Victor Bravo

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Great idea!
Yes, it is a great idea on many levels. There are a handful of downsides, but the positive outweighs the negative by 5-1 or more.

A great way to re-purpose old ultra-lights when parts are no longer available for their gasoline engines.
Brilliant ! You can report that idea to the police as having been stolen without remorse!

Why does this remind me of Boy Scouts, Hitler Youth, etc. with their bungee cords, running up and down short hills to burn off excess energy.
Bringing a youth glider training program to large scale was one of the very few good things that they can take credit for.

I like the idea of using a ground-bound simulator/stimulator to practice the basics of stick-and-rudder. When it is too windy to fly, they can still practice on a short-wing simulator/stimulator.
And get very useful training... and develop flight instinct... at pennies on the dollar.

A triangle of winches would fit great in the in-field of all those British Commonwealth Air Training Plan airfields dotted across Canada.
Unfortunately, that would result in a huge number of broken wingtips and tail surfaces from crosswind operations before the students were ready for it.
 

Riggerrob

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Dear Victor Bravo,
You make a good point about the dangers of towing with strong cross-winds.
Triangular flights along three winches would only be practical on calm days. When winds pick up, you merely use the second and third winches to ground-tow gliders back to the start point. With teenagers running alongside, steadying wingtips, they will get plenty of exercise and fresh air.
All that fresh air helps with COVID-era social-distancing.
 

IVAN99m

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Because of the Covid ,
One of you must Sit outside of the glider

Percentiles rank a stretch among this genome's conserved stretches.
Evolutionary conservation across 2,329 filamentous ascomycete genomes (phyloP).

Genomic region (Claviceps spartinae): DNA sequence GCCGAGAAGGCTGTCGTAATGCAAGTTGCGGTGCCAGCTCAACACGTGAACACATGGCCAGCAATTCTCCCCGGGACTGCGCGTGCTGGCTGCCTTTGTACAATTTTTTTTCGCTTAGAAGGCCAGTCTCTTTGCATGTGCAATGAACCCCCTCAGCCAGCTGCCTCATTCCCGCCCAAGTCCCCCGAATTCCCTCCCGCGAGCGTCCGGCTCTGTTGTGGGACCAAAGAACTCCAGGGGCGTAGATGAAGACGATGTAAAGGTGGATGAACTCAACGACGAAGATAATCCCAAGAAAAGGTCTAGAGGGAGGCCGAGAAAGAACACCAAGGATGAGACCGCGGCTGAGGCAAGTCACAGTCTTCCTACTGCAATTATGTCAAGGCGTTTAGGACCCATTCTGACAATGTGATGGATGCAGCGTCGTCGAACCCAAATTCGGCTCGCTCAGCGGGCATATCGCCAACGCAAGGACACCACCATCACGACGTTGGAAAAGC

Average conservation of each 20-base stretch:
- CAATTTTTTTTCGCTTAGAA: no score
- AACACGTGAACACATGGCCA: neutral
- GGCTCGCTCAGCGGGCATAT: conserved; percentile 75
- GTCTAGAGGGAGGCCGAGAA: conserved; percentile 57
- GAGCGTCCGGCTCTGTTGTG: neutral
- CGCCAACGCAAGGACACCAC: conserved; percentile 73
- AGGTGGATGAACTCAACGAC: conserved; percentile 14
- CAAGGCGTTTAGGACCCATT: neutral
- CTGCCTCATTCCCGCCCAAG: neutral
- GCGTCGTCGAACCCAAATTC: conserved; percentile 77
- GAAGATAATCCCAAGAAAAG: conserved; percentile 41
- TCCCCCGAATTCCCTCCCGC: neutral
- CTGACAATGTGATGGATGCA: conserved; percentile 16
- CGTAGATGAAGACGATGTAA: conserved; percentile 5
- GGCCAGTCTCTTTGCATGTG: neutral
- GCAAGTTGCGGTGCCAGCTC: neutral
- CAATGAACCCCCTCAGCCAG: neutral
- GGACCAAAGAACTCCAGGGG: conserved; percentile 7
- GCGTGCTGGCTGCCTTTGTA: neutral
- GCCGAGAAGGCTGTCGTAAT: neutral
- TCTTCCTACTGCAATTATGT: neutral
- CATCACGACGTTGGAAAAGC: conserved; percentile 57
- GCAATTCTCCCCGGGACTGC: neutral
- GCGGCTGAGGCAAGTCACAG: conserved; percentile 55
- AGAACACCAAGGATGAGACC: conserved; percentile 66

And the other one inside😀
 

stanislavz

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I think, i still could find old magazine with loop winch used in school.

But today i think it is better to use just big remote controlled quad's. For 150 kg mtow and 15 L/D you need 10 kg of pull averaged.. At 40-60 km/h. Or 100N per 11-16.5 m/s Or just 1100-1650 watts of power..
 

stanislavz

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Some info is even online :


1606990654900.png

Write me if need you need more than online translation.
 

nestofdragons

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Yeah.
I didn't see how they limited the glider to 2 meters altitude at early training
The man of the winch controls the power of the pull. If airplane goes too high, less power. It is that easy. And ... if pupil doesn't listen to "max 2m high", he gets red buttocks, i think. That is due to sueing not possible in USA.
 

Riggerrob

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... Circle or step tows are also common. Dan Bucanan does aerobatic hang glider airshows by towing back and forth (auto circle tows) off 4,500 foot paved runways. ....
That reminds me of a gadget that I saw decades ago at a holiday camp in Bavaria. Their small lake had a circle of ropes and winches and they taught water-skiing.

Assuming that each leg of your triangular flying field is about 1,000 yards (1,000 metres) ... Doing this with a 3 kilometre rope and pulleys at each corner would require advance pilot skills ... but might be used to gain more altitude than you could on a 1 kilometre straight tow.

Wanders off mumbling to himself about patents and practicality ... mumbling ... wandering ... more mumbling ... more wandering ... more mumbling ... more wandering ...
 

stanislavz

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Dear stanislav,
A few European glider/sailplane clubs already use stationary electric winches.
Thanks, i know that. But if you want to learn, and keep kids at 3-15 meters level - you need kind of trolley to limit max rope length.

On other side - sorry, but 40-50kg wehicle with 5kw of power could be really done from off the shelf components.. Plus some remote or ar arduino auto pilot to go up wind only..